Saturday, July 27, 2013

residency

I'm hoping to leave town tomorrow (oh God. It's today) by 10 or 11 a.m. I'm heading to Ashland, Ohio, to Ashland University for my last MFA residency. This is the one where I defend my thesis, that manuscript of poems that talk to each other.

And they do, my poems, talk to each other. They talk to each other more than they talk to me these days.

I defend my thesis the afternoon of Thursday, Aug. 1, second poet. My dear friend, Sarah Freligh, defends Wednesday. She's going to set the bar high.

I know my work. I know how it came to be. I have learned so much more about poetry than I thought I could, even to know that I know nothing.

But when I stand up there in front of my committee and anyone else who chooses to witness my defense (chose an open defense despite my shy, introverted, recluse tendencies. I need my friends), how will I manage to articulate my experience? I've been writing and writing and writing toward this defense. I tend to draft things in the shower but never manage to get to paper and pen or computer soon enough to capture it. I'm a terrible public speaker.

I stutter and stumble and can't seem to get the words out around my awkwardness.

I'm going to have to perform. I'm going to have to play Elizabeth as a character or Elizabeth performing a poem. I CAN perform. I'm not wonderful, but I turn heads now and then. I surprise people because at ground level, I am mousy. Get me into a role or a poem or a persona, and I'm huge and loud.

So. That's what I'll do.

Now I just need to find time to shop for bread, cheese and produce and to finish those damned critiques that I know my classmates don't really need because they are awesome.

My lucky charm is a rap CD my daughter and two of her closest friends (well, one is her girlfriend) made for me. It's hilarious and raunchy and everything that anyone on the Ashland faculty might think is non-poetry. But these three girls invading my house at 11 p.m. or so, handing me this wonderful/terrible mix/loving me whether I'm their mama or their dear friend's mama, that's poetry. That's love. That's life. And even if I end up barfing into a bucket when I try to defend my terrible manuscript, I don't care. Because I have this CD and these beautiful girls.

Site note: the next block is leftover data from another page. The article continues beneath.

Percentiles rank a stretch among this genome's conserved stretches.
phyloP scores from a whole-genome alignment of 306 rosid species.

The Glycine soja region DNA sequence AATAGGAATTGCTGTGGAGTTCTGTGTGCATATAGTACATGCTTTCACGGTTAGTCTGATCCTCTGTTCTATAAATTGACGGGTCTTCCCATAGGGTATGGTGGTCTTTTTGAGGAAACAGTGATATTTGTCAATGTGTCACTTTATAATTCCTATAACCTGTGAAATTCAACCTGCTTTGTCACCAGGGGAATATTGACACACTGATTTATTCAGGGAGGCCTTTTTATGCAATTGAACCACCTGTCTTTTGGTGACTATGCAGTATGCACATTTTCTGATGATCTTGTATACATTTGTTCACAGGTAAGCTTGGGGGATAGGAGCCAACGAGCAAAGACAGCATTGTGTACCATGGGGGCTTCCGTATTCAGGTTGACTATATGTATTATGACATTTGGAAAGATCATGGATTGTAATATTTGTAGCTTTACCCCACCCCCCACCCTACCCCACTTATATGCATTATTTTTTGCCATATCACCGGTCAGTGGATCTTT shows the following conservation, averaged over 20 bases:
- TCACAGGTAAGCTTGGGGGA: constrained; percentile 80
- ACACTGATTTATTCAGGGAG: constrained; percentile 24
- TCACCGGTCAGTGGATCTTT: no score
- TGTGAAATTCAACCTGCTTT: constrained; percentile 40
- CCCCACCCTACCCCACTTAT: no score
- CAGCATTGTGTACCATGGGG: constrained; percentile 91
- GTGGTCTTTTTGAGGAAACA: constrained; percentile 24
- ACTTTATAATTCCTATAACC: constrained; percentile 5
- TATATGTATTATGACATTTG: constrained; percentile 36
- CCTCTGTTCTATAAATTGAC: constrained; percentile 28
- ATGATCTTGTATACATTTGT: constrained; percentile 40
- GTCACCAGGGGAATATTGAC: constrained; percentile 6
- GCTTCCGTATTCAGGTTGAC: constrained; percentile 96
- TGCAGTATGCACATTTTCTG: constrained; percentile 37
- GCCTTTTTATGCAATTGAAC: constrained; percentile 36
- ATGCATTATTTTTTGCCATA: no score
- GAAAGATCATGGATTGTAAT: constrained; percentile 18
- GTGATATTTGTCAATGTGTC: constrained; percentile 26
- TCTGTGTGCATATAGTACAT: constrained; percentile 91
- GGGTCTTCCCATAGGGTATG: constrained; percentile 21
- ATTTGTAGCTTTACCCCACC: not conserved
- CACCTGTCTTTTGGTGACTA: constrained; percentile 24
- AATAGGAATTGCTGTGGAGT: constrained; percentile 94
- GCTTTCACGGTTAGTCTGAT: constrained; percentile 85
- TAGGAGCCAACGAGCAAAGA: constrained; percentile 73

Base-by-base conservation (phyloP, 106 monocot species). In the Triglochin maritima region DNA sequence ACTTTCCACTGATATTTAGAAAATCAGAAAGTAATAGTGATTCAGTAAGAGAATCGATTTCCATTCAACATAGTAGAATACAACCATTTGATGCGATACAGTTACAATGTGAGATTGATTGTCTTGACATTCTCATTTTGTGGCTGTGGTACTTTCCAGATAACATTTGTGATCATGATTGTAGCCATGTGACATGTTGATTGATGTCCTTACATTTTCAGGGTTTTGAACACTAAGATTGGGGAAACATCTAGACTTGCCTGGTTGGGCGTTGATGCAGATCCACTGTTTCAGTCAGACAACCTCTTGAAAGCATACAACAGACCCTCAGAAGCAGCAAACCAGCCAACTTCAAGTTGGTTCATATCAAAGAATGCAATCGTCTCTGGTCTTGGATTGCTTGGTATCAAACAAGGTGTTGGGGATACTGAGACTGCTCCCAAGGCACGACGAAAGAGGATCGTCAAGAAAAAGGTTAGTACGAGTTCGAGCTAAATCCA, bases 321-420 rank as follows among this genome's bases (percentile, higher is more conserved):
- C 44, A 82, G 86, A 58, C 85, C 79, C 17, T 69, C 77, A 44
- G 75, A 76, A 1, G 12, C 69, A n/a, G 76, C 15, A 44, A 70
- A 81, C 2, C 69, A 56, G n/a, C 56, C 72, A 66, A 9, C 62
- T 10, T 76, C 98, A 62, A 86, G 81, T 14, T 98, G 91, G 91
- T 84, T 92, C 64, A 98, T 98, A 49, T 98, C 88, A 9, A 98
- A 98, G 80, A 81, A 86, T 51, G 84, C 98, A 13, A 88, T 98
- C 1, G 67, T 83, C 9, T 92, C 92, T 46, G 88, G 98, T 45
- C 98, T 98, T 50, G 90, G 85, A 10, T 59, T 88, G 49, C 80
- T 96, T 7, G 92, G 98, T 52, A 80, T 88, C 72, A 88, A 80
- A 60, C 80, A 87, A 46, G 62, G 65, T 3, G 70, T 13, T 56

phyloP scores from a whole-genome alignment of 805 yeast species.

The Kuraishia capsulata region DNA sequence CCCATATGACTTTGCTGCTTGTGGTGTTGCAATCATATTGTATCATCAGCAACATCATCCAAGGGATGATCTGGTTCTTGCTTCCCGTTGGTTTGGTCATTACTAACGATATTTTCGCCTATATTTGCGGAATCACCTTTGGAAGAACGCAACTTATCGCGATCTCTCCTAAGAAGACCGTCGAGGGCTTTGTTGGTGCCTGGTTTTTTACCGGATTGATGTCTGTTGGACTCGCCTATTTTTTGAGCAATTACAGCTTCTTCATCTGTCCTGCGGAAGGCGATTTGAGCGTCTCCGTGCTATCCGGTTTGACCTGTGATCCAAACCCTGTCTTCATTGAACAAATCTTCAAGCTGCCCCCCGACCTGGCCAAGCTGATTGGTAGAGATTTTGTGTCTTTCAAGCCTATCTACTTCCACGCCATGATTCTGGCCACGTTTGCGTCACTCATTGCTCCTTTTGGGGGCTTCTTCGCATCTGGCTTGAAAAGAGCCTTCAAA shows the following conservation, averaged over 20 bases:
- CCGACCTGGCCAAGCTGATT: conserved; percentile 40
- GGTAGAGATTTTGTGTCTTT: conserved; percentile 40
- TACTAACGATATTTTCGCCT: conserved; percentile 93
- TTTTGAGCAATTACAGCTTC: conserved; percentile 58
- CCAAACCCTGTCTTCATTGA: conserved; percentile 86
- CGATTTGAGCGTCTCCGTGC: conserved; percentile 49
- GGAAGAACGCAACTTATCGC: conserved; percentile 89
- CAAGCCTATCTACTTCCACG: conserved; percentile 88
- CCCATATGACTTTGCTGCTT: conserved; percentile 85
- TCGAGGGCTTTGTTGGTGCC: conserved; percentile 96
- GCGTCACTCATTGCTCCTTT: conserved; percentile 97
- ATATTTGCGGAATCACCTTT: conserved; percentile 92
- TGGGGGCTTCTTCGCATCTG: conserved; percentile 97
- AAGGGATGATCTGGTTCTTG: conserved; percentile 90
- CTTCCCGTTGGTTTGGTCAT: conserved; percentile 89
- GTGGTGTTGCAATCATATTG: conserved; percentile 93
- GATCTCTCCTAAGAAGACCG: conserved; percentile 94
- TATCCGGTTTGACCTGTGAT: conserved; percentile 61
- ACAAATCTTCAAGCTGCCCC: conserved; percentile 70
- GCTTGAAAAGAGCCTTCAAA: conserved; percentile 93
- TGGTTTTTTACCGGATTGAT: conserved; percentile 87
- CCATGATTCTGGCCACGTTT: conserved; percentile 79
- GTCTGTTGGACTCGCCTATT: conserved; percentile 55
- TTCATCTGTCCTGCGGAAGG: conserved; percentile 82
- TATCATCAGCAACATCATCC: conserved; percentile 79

Wednesday, July 10, 2013

stormy weather

One of my favorite books when I was a child, a book I still read now and then, was Madeleine L'Engle's A Wrinkle in Time. It begins with Bulwer-Lytton's famous bad line, "It was a dark and stormy night." But L'Engle's book isn't bad, and that line suits the novel's tone and the main character's mood and temperament. I've always loved it. I kind of want to start or end a poem with that line, or maybe repeat that line throughout a poem having nothing to do with a dark and stormy night, experiment, see where I go, see what narratives arise.

Today, we are experiencing (more) storms. It's a dark and stormy evening. Every summer, we get storms like these, some summers the storms are fierce and damaging (like last summer). I'm keeping my fingers crossed that we'll sneak out of July without major flooding or long-term power outages, but, manohman, the storms keep calling up their storm friends and shouting, in their drunken storm voices, "HEY! COME ON OVER! THERE'S A LOCAL BREWERY ON MUSKINGUM AVENUE. LET'S GET SHIT FACED AND RAISE SOME HELL FOR A FEW WEEKS!"

And, yes, storms talk in all caps, in case you were wondering.

I don't really mind as long as the power doesn't go out and I'm not stuck out someplace wearing flip flops that make me skate instead of walk (my father used to call flip flops "slides," which makes/made total sense to me since I always slip when I wear them in the rain. He also used to call them "chower choos," a not very funny joke he somehow made charming).

My daughter, her friends and I cut short the pre-college shopping we were doing because the sky turned octopus ink black, and the wind picked up. We're all safe indoors (though not in the same places).

It's a good evening to read more poetry, to work on my thesis defense, maybe to work on some new poems that are scuttling around in my brain. I found a last line in an Alicia Ostriker poem that I want to use as a first line in one of mine.

I guess I'm experiencing a perfectly poetic storm.

ha.